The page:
MINNEAPOLIS -- Zach McAllister walked off the mound, flexed and let out a shout. Given the way the previous two games played out for the Indians, the big right-hander was not about to let the gravity of the situation escape him. He was going to savor it.
With the bases loaded in the seventh inning of Wednesday's 6-5 victory over the Twins, McAllister elevated a 95-mph fastball that blew by the bat of Minnesota slugger Byung Ho Park for the frame's final out. Two days after giving up a walk-off home run to Oswaldo Arcia, McAllister stood tall for the Tribe in a game that was punctuated by a stellar showing for the bullpen.
"There's different parts throughout the game where it really matters," McAllister said, "where it can really change the momentum and everything. That was definitely one of those situations. So, to be able to kind of bear down when I needed to and make some good pitches and get the swing and miss, it was huge."
Cleveland's relief corps has been under scrutiny for much of April, but for the wrong reasons. The primary problem has existed at the back end, where setup man Bryan Shaw and closer Cody Allen have had extreme highs and lows through the season's first few weeks. Shaw breezed through the eighth inning on Wednesday night, and Allen followed with an escape act in the ninth for his seventh save.
For Allen, there was a dose of deja vu in his appearance.
In the ninth inning Tuesday night, Allen encountered the top of the Twins' order in a tie game and opted to intentionally walk Joe Mauer with first base open. That set the stage for a walk-off single for Minnesota's Miguel Sano. One game later, Allen had two outs and a runner on second base with Mauer heading to the on-deck circle. They engaged in a nine-pitch battle, which the closer won with a game-ending flyout to center.
"It's a good feeling," said Allen, who has a 6.52 ERA through 10 appearances this season. "You want to stop riding this roller-coaster I've been on for the last few weeks. It's a good feeling. It's a step in the right direction."
The Park-McAllister clash, however, was arguably the biggest situation of the game.
In the sixth inning, Park absolutely torched a misplaced cutter from Indians starter Josh Tomlin. Park showed off the powerful swing that made him a national sensation in Korea, sending the pitch rocketing over center with an exit velocity of 106.7 mph, as projected by Statcast™. It soared 441 feet from home plate and caromed off the black backdrop that looms beyond the berm behind the center-field wall.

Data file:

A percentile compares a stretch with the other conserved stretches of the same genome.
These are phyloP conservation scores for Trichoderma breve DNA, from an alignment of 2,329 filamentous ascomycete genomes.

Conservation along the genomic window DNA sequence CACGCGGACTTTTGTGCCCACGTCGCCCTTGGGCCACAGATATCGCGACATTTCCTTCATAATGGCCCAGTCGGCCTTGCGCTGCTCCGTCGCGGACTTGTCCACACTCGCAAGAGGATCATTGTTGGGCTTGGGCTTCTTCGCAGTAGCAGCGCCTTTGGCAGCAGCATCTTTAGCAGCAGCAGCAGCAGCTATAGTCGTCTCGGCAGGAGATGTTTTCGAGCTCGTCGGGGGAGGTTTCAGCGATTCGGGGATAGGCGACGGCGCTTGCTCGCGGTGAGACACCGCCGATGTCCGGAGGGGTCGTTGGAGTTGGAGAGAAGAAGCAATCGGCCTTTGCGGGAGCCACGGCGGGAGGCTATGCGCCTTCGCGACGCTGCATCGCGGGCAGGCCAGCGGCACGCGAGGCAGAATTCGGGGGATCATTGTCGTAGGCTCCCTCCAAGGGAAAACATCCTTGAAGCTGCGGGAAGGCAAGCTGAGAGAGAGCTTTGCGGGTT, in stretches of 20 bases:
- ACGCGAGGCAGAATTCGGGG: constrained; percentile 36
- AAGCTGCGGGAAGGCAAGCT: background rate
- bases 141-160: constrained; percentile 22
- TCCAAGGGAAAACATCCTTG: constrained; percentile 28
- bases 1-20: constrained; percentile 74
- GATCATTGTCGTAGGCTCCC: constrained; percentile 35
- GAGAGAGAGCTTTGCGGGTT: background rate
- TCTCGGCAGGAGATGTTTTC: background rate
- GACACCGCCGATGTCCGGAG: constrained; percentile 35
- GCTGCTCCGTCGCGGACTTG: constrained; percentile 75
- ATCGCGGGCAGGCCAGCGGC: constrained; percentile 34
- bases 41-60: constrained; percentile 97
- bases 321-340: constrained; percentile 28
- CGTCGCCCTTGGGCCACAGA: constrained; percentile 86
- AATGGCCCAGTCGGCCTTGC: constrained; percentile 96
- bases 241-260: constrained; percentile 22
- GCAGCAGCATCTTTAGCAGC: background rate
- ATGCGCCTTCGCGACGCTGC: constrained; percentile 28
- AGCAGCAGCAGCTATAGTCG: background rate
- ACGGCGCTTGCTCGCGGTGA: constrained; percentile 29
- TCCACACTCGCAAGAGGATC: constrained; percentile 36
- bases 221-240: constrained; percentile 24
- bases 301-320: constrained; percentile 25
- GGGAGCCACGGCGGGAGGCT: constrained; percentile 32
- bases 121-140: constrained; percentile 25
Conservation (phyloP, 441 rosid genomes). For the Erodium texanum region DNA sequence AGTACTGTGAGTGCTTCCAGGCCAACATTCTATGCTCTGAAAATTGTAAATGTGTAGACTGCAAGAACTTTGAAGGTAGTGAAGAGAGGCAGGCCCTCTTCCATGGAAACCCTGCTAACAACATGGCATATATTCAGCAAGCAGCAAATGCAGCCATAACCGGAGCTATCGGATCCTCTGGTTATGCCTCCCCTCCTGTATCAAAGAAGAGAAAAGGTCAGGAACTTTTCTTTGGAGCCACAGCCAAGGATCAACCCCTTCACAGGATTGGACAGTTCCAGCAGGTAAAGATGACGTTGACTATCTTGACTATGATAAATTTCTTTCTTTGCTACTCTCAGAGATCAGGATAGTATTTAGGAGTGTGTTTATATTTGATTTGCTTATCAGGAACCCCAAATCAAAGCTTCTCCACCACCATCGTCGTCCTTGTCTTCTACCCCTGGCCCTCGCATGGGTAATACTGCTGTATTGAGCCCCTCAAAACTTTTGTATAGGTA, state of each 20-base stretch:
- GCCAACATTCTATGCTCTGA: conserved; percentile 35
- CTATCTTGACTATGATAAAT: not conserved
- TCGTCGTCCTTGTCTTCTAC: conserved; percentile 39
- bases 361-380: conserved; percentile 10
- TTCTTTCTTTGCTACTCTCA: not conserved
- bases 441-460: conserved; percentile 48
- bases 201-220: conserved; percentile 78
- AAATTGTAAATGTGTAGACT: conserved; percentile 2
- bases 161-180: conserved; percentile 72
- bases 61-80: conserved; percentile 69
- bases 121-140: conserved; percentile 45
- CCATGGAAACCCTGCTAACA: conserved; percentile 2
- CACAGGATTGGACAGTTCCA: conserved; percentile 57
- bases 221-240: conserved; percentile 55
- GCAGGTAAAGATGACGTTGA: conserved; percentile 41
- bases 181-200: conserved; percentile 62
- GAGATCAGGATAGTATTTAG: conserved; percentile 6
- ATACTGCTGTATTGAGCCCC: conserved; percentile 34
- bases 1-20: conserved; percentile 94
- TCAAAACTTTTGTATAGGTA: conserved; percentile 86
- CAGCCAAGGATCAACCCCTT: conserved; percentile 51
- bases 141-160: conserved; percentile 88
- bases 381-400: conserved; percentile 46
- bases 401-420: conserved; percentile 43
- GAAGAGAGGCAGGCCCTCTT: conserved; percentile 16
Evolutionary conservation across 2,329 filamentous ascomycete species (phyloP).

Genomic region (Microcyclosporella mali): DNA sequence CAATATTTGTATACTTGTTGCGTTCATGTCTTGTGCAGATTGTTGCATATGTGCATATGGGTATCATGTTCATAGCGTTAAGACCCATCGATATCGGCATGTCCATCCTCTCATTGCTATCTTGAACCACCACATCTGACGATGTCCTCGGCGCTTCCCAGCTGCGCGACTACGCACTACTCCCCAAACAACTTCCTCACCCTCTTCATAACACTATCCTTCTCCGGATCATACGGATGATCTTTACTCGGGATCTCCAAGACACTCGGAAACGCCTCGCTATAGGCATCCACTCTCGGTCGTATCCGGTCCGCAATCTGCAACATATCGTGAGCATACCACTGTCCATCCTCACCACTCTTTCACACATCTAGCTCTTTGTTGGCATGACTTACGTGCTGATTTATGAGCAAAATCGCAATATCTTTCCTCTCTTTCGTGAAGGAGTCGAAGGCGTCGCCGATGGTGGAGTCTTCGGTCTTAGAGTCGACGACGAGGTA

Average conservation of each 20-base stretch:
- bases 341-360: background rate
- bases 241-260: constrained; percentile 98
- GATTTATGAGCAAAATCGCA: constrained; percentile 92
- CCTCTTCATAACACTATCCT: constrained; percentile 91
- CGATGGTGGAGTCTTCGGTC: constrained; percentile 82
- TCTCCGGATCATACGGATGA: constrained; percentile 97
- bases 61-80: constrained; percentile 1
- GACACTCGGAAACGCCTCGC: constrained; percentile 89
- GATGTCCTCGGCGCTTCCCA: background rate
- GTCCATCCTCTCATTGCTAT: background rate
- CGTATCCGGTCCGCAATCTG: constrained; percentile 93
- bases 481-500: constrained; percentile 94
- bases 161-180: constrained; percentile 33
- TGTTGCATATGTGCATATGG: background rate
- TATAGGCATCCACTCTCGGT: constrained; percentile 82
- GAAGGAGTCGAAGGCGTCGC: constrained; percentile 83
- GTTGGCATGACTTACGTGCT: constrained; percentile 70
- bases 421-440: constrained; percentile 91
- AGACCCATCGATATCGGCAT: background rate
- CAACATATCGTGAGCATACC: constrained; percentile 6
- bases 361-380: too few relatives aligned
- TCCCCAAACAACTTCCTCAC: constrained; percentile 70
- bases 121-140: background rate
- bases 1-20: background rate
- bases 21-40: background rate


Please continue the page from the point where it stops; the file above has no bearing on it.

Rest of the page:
What was Tomlin trying to do with the pitch?
"Not that," Tomlin said with a laugh.
McAllister recorded the final out in the sixth and then ran into some trouble at the outset of the next inning. Eddie Rosario led off with an infield single, setting up a sacrifice bunt attempt by Danny Santana. The Twins center fielder popped it up in front of the plate, prompting McAllister to bound off the hill before lunging and catching the ball and dropping hard to the grass.
"That's an athletic dude right there," said a smirking Allen.
McAllister later issued back-to-back walks to Mauer and Sano, bringing Park to the plate.
"He can do a lot of damage," McAllister said. "You saw what he did the at-bat before."
McAllister took an aggressive approach, firing nothing but fastballs in Park's direction. The first baseman swung through a 96-mph heater on a 1-0 count, drawing a collective gasp from the Target Field crowd. He then just missed on a 95-mph fastball, fouling it straight back as his audience groaned again. Two pitches later, McAllister climbed the ladder, getting the third swing he needed.
"McAllister has good stuff and a good fastball," Park said through translator J.D. Kim. "He was trying to elevate. I think the last pitch, it was just a mistake on my part."
Jordan Bastian has covered the Indians for MLB.com since 2011, and previously covered the Blue Jays from 2006-10. Read his blog, Major League Bastian, follow him on Twitter @MLBastian and listen to his podcast. This story was not subject to the approval of Major League Baseball or its clubs.